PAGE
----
Russian scientists develop new TB, AIDS, other vaccines

Russian scientists accomplish the development of fundamentally new TB, brucellosis, typhoid, dysentery, AIDS and other vaccines, academician Viktor Kabanov said at the session of the Presidium of the Russian Academy of Sciences on Tuesday.

"Synthetic vaccines have fundamental difference from ordinary ones using weakened pathogens. Synthetic vaccines are based on a special polymer, Polyoxidonium, selected by Russian specialists. It reinforces immunity of the organism. If an antigen of this or that pathogen is chemically connected to this polymer it will turn not into a simple adjuvant but a vaccine to prevent this disease," the scientist said. "This is especially valuable in the case of AIDS in order not to administrate pathogens of this dangerous disease into human organism," Kabanov stressed.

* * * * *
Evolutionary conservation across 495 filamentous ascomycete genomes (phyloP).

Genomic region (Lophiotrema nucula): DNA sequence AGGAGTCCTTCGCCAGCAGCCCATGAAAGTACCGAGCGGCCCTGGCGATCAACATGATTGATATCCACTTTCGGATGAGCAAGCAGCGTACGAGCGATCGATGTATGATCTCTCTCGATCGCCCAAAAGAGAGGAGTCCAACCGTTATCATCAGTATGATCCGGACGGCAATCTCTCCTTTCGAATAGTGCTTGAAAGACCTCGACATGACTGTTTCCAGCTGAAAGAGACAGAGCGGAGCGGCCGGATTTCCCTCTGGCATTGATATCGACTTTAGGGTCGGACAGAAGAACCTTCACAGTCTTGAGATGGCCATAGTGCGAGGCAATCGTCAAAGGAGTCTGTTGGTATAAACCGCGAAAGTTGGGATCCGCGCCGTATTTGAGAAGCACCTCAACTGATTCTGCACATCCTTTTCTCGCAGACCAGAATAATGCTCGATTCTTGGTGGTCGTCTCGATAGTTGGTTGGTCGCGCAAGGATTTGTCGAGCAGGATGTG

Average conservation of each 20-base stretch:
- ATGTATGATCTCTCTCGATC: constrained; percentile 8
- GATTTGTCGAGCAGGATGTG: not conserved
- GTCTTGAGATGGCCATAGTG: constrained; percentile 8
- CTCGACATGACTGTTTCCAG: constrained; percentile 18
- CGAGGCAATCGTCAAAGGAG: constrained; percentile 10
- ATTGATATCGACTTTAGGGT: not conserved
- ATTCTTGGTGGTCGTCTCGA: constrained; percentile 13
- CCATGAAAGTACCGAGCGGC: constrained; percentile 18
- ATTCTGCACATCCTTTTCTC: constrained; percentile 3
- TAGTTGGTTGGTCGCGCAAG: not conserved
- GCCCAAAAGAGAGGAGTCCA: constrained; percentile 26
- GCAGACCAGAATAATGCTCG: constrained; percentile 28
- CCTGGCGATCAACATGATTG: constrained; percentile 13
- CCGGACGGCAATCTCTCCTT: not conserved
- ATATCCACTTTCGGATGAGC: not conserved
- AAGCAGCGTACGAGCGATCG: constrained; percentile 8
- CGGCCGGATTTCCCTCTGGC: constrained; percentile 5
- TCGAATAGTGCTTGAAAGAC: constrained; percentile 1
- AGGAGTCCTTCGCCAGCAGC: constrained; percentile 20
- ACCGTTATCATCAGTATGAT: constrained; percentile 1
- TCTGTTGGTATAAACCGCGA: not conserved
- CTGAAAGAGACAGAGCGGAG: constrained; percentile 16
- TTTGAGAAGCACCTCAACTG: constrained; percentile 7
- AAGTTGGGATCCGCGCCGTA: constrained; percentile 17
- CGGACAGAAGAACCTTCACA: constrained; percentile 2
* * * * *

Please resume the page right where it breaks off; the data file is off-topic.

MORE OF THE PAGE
"The first unique synthetic vaccine was developed by Russian scientists and has been successfully used for seven years already. This is Grippol vaccinated to 50 million people," academician Kabanov said.

"If common vaccines has a 60-percent effect, synthetic Grippol protects 90 percent of vaccinated people," said academician Rem Petrov, a creator of the new vaccines. Other vaccines tested on animals protect them even from fatal doses of relevant bacteria and viruses, Viktor Kabanov noted.

Russian scientists surpass their foreign colleagues in this sphere. Polyoxidonium is patented in many European countries and the USA, academician Petrov said. According to him, 10-15 years are needed to find another synthetic bio-polymer suitable for vaccines and to put it into practice.

Creators of the new generation of vaccines were awarded with the Russian State Prize in 2002.

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